Mriganka Sur is a neuroscientist at the Massachusetts Institute of Technology, where he directs the Simons Center for the Social Brain. His laboratory studies mechanisms of brain wiring and processing, especially in the cerebral cortex, and how they go awry in disorders of brain development.

Hiroki R. Ueda is a professor at the University of Tokyo and a team leader in RIKEN BDR. He has an expertise in systems biology and focuses on mammalian sleep–wake cycles. He invented the whole-brain and whole-body clearing and imaging methods called CUBIC and the next-generation mammalian genetics for one-step production and analysis of knockout and knock-in mice without crossing.

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D.S.B. is grateful to the mentees, colleagues and mentors who constantly broaden her appreciation of the diversity of scientific inquiry and deepen her excitement to pursue the most puzzling questions. K.E.C. was supported by the National Institutes of Health (NIH; grant numbers DC002390, DC018061 and UF1 NS111695). S.B.E. is supported by the Deutsche Forschungsgemeinschaft (DFG; EI 816/16-1 and EI 816/21-1) and the European Union’s Horizon 2020 Research and Innovation Programme under Grant Agreement No. 945539 (HBP SGA3) and 826421 (Virtual Brain Cloud). Y.G. is supported by funds from the RIKEN Center for Brain Science, The Uehara Memorial Foundation and the Japan Society for the Promotion of Science (JSPS) Core-to-Core Program A Advanced Research Networks. P.H. is partly supported by a joint grant from the John Templeton Foundation and the Fetzer Institute. The opinions expressed in this publication are those of the author(s) and do not necessarily reflect the views of the John Templeton Foundation or the Fetzer Institute. Furthermore, P.H. was supported by a Chaire de Recherche Jean D’Alembert held at Paris-Saclay University, and from a fellowship at the Paris Institute for Advanced Study (France), with the financial support of the French State, programme ‘Investissements d’avenir’ managed by the Agence Nationale de la Recherche (ANR-11-LABX-0027-01 Labex RFIEA+). H.H. is supported by grants from the National Natural Science Foundation of China (31830032 and 81527901) and the Fountain-Valley Life Sciences Fund of University of Chinese Academy of Sciences Education Foundation. Y.L.H. is supported by grants DA050323, DA048613, DA043247 and DA030359 from the National Institute of Drug Abuse (NIDA). S.A.J. acknowledges discussions with P. W. Frankland (SickKids) and members of the Josselyn and Frankland laboratories for continued inspiration. B.S.K. is supported by the NIH (NS111583 and MH104069), CHDI Inc., an Allen Distinguished Investigator Award through The Paul G. Allen Frontiers Group, a UCLA David Geffen School of Medicine Seed Grant and the Ressler Family Foundation. J.A.K. would like to thank all his lab members for exciting discussions. Work in J.A.K.’s laboratory is supported by the Austrian Federal Ministry of Education, Science and Research, the Austrian Academy of Sciences, the Austrian Science Fund (Z_153_B09), the City of Vienna and the European Research Council (ERC, grants 695642 and 693184). P.P. thanks the members of her laboratory ( for their dedication and hard work. Her laboratory is funded by the European Union’s Horizon 2020 research and innovation programme (FET Open RIA GA 863245: NEUREKA, MC RISE GA 873178 INAVIGATE), the EINSTEIN Foundation-Berlin and the Fondation Santé. M.P. is supported by the Sobek Foundation, the Ernst-Jung Foundation, the DFG (SFB 992, SFB1160, SFB/TRR167, Reinhart-Koselleck Grant and Gottfried Wilhelm Leibniz Prize) and the Ministry of Science, Research and Arts, Baden-Wuerttemberg (Sonderlinie ‘Neuroinflammation’). M.P. is further supported by the DFG under Germany’s Excellence Strategy (CIBSS — EXC-2189 — Project ID390939984). P.R.R. was supported by the Netherlands Organization for Scientific Research (NWO; grant P15-42 ‘NESTOR’), the European Union’s Horizon 2020 Framework Programme Agreement No. 650003 (HBP FPA) and the Friends Foundation of the Netherlands Institute for Neuroscience. T.L.S.-J. is funded by the European Research Council (ERC) under the European Union’s Horizon 2020 research and innovation programme (Grant agreement No. 681181), the UK Dementia Research Institute — which receives its funding from DRI Ltd, funded by the UK Medical Research Council, Alzheimer’s Society and Alzheimer’s Research UK — and the University of Edinburgh. M.S. thanks the members of his laboratory for their comments. Research in the laboratory of M.S. is supported by NIH grants EY028219, MH085802 and DA049005, and the Simons Foundation Autism Research Initiative. H.R.U. is supported by Brain/MINDS JP21dm0207049, Science and Technology Platform Program for Advanced Biological Medicine JP21am0401011, Grant-in-Aid for Scientific Research (S) JP25221004 (JSPS KAKENHI) and HFSP Research Grant Program (HFSP RGP0019/2018).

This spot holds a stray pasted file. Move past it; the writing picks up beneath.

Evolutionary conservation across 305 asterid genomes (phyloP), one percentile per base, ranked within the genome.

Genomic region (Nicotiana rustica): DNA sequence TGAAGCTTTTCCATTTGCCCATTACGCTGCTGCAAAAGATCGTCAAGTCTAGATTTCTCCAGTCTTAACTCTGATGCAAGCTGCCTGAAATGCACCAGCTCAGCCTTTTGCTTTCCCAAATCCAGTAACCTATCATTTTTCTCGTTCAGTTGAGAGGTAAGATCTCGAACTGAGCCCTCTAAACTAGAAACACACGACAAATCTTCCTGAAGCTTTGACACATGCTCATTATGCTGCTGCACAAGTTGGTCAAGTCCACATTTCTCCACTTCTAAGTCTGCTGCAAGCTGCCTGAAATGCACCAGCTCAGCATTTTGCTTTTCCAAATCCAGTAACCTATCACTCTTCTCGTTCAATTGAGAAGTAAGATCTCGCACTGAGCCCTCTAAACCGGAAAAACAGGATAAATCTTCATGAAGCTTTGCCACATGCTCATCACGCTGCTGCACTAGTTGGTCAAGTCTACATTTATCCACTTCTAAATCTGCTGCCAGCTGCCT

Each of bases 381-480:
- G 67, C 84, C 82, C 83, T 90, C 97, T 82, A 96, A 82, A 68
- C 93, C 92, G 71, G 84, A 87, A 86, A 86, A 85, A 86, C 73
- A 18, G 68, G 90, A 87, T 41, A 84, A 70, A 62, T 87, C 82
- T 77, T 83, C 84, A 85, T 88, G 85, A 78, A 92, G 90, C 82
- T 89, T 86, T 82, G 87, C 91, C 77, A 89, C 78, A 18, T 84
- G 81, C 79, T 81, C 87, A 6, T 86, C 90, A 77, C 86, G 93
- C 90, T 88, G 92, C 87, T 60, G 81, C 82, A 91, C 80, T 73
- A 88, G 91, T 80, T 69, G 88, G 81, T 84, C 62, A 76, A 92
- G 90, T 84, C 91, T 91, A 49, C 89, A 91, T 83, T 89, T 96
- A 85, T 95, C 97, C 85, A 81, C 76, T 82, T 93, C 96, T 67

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The authors contributed equally to all aspects of the article.

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Correspondence to Danielle S. Bassett, Kathleen E. Cullen, Simon B. Eickhoff, Martha J. Farah, Yukiko Goda, Patrick Haggard, Hailan Hu, Yasmin L. Hurd, Sheena A. Josselyn, Baljit S. Khakh, Jürgen A. Knoblich, Panayiota Poirazi, Russell A. Poldrack, Marco Prinz, Pieter R. Roelfsema, Tara L. Spires-Jones, Mriganka Sur or Hiroki R. Ueda.

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Competing interests

P.R.R. is a co-founder of and shareholder in a neurotechnology start-up, Phosphoenix (Netherlands). T.L.S.-J. receives collaborative funding from three industry partners (Autifony, Cognition Therapeutics and one anonymous industry donor), is on the Scientific Advisory Board of Cognition Therapeutics and is an editor for several journals, including founding Editor in Chief of Brain Communications. None of these influenced this piece. D.S.B., K.E.C., S.B.E., M.J.F., Y.G., P.H., H.H., Y.L.H, S.A.J., B.S.K., J.A.K., P.P., R.A.P., M.P., M.S. and H.R.U. declare no competing interests.

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Bassett, D.S., Cullen, K.E., Eickhoff, S.B. et al. Reflections on the past two decades of neuroscience. Nat Rev Neurosci 21, 524–534 (2020).